Senate OKs voter ID over objections that some will not vote
ST. PAUL -- State Sens. David Tomassoni and Keith Langseth worry that elderly Minnesotans like their mothers may not be allowed to vote if the state requires photo identification before casting ballots.
But photo ID sponsor Sen. Warren Limmer, R-Maple Grove, said that it only makes sense to make sure a voter is who he says he is.
"I don't know why anyone would want to walk away from a ballot system that has 100 percent certainty," Limmer said Thursday before senators voted 37-26 in favor of photo ID and other election changes.
The vote was partisan, with Republicans backing Limmer's bill and Democrats against it.
While requiring photo ID was a major portion of the bill, it also would make smaller changes that Democrats say would make it harder to vote, especially for elderly and minority Minnesotans.
"This bill is not about election integrity," Senate Minority Leader Tom Bakk, DFL-Cook, said. "It's about throwing up roadblocks to the ballot box."
Tomassoni, DFL-Chisholm, said his mother would be one who faces roadblocks.
"If my mother had to go get her picture taken, there is a good chance she would say, 'I am not going to do that, I have been voting all these years, I don't need to do that,'" Tomassoni said.
In rural Minnesota, especially, many election judges have been on duty for years, but under the Limmer bill they still would have to check a photo ID of a neighbor they know well, Langseth said.
Langseth, DFL-Glyndon, said that his 95-year-old mother only has an ID because his sister obtained one for her.
Limmer said it is time to modernize the elections system: "There is a big problem in Minnesota."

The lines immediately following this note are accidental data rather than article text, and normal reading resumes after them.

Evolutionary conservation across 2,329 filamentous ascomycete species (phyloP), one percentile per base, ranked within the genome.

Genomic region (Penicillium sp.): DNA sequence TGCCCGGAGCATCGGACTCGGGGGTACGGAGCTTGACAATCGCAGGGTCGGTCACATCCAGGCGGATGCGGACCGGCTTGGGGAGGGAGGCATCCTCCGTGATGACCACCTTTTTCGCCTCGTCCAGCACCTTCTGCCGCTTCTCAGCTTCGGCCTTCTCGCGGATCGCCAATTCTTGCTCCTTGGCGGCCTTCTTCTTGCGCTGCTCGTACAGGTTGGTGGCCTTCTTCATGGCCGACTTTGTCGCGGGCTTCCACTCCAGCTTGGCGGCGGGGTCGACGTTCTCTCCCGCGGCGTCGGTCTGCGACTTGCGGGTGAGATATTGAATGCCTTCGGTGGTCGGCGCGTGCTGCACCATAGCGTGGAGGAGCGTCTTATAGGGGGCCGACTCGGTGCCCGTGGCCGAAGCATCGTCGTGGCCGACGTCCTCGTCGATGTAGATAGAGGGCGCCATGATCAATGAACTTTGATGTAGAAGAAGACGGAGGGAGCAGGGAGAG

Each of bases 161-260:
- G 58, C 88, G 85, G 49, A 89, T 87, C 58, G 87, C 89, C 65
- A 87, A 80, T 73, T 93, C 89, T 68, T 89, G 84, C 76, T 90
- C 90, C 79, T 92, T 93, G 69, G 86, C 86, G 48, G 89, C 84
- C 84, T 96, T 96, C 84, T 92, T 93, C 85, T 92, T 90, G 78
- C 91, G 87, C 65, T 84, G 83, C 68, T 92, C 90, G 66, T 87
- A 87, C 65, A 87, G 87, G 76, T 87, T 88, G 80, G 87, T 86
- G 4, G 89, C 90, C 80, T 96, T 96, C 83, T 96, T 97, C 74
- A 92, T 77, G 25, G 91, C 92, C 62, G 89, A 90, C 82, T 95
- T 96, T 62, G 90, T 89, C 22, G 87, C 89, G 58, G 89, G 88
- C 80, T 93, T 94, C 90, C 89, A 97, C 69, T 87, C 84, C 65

Minnesotans need photo IDs for bank transactions, to rent movies and to buy drinks, Limmer said, "but heaven forbid if we require someone to present a photo ID to show who you are and where you live."
Sen. Gretchen Hoffman, R-Vergas, said her father-in-law died in 2007, but his name remained on the poll roster years later, showing a need for photo ID.
Sen. Dave Thompson, R-Lakeville, said voters expect elections to be honest.
Thompson said he thinks voters "have to prove who they are who they say they are. That seems to be to be at the root of election integrity."
But Sen. Katie Sieben, DFL-Cottage Grove, said that nothing in the bill would fix any problem that has been reported.
Among the few reports of improper voting are of seven felons casting ballots, and Sieben said they can get photo IDs, so the Limmer bill would solve nothing.
"Minnesota has a lot to be proud of in the integrity of its elections," she said.
After senators passed the bill, a similar one passed a House committee Thursday.
Also, since Gov. Mark Dayton is likely to veto photo ID, Republican lawmakers are working on a proposal to put the photo ID requirement in the state Constitution. A governor has no say in constitutional amendments.